Utilization of an Anti-Gravity Treadmill in a Physical Activity Program with Female Breast Cancer Survivors: A Pilot Study

The Ohio State University, Department of Kinesiology. 2 School of Health and Kinesiology, Georgia Southern University, 3Western Kentucky University, School of Kinesiology, Recreation, & Sport

Breast Cancer survivors can experience a myriad of physical and psychological benefits as a result of regular exercise


International Journal of Exercise Science 9(1): 101- 109, 2016. Breast Cancer survivors

can experience a myriad of physical and psychological benefits as a result of regular exercise. This

study aimed to build on previous research using lower impact exercise programs by using an anti-
gravity (Alter-G®) treadmill to administer cardiovascular training. The purpose of this study was

to determine the effectiveness a physical activity program, including an Alter-G® treadmill, for

improving physiological and psychosocial measures in female breast cancer survivors. A 14-week

intervention using an AB-AB study design was employed. Six female breast cancer survivors were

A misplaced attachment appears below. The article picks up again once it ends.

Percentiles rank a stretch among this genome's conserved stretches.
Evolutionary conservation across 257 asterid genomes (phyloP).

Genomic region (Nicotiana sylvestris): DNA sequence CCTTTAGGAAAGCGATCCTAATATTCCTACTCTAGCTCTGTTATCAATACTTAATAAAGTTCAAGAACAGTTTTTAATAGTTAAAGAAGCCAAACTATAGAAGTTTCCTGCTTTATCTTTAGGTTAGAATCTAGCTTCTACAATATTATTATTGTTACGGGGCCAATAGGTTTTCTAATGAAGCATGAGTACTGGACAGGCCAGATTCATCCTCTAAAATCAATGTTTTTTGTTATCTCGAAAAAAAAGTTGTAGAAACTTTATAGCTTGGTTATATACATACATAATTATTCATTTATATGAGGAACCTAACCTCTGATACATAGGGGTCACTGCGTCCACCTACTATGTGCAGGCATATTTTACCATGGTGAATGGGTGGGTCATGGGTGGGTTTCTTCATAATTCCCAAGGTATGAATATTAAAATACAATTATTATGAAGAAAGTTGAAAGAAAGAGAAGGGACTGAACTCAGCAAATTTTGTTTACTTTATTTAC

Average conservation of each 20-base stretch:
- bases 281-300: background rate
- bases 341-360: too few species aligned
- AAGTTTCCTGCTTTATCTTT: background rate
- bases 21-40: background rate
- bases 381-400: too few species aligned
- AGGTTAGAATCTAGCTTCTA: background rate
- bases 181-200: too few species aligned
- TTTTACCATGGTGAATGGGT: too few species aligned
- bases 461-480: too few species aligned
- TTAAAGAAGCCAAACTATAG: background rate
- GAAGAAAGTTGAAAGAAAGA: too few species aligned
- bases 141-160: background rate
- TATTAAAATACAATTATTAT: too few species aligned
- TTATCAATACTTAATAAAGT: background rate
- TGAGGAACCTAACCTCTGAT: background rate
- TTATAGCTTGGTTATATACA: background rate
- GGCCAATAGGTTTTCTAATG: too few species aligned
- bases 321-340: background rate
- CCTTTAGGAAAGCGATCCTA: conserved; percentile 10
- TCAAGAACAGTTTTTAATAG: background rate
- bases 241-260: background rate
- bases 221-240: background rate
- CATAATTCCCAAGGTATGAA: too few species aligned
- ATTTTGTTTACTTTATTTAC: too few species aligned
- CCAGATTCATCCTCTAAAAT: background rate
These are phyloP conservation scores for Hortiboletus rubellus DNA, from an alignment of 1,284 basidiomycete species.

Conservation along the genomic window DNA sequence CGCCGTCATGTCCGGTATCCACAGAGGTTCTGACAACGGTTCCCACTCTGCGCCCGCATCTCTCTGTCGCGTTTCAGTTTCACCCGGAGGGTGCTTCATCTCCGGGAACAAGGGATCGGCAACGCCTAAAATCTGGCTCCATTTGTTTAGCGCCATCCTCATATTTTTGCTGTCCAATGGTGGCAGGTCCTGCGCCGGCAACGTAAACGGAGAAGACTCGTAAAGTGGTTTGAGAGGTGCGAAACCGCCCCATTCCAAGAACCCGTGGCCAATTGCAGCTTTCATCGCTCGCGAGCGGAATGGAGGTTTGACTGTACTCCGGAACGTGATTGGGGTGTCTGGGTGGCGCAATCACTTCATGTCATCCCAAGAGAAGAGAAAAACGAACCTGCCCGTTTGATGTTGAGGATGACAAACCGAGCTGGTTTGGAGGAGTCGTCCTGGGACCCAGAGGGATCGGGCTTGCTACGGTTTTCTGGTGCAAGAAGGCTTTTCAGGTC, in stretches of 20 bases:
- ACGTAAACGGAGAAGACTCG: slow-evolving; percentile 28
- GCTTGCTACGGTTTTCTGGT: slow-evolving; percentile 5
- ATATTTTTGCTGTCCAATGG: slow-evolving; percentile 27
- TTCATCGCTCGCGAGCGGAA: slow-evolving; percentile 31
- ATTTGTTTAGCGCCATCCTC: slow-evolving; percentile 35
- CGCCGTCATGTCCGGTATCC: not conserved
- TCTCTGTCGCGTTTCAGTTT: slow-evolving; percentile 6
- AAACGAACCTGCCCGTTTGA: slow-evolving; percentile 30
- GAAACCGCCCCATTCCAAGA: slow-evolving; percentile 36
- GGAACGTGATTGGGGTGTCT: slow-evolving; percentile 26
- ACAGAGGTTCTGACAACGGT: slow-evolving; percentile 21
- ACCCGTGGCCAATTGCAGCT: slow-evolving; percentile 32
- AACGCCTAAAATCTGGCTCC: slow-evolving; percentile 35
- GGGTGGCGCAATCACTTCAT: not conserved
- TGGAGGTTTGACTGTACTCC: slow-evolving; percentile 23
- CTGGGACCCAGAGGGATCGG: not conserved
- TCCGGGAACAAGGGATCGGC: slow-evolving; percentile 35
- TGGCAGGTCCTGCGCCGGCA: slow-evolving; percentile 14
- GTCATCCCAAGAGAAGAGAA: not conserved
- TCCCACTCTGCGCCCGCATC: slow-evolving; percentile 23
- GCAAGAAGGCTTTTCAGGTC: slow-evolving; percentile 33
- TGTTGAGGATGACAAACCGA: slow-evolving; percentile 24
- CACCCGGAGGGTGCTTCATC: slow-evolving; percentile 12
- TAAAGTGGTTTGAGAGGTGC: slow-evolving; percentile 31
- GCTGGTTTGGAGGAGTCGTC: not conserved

recruited to participate in the study. Participants attended three 60-minute sessions per week,

consisting of a combination of muscular strength/endurance, and cardiovascular endurance

exercises. Consistent with current literature and guidelines, exercise interventions were

individualized and tailored to suit individuals. Data was collected and analyzed in 2013. Visual

inspection of results found improvements in cardiovascular endurance and measures of body

composition. Quality of life was maintained and in some cases, improved. Finally, no adverse

effects were reported from the participants, and adherence to the program for those who completed

the study was 97%. The results of this study suggest that the use of a physical activity program in

combination with an Alter-G® treadmill may provide practical and meaningful improvements in

measures of cardiovascular endurance and body composition.

Read the full report: Pilot Study

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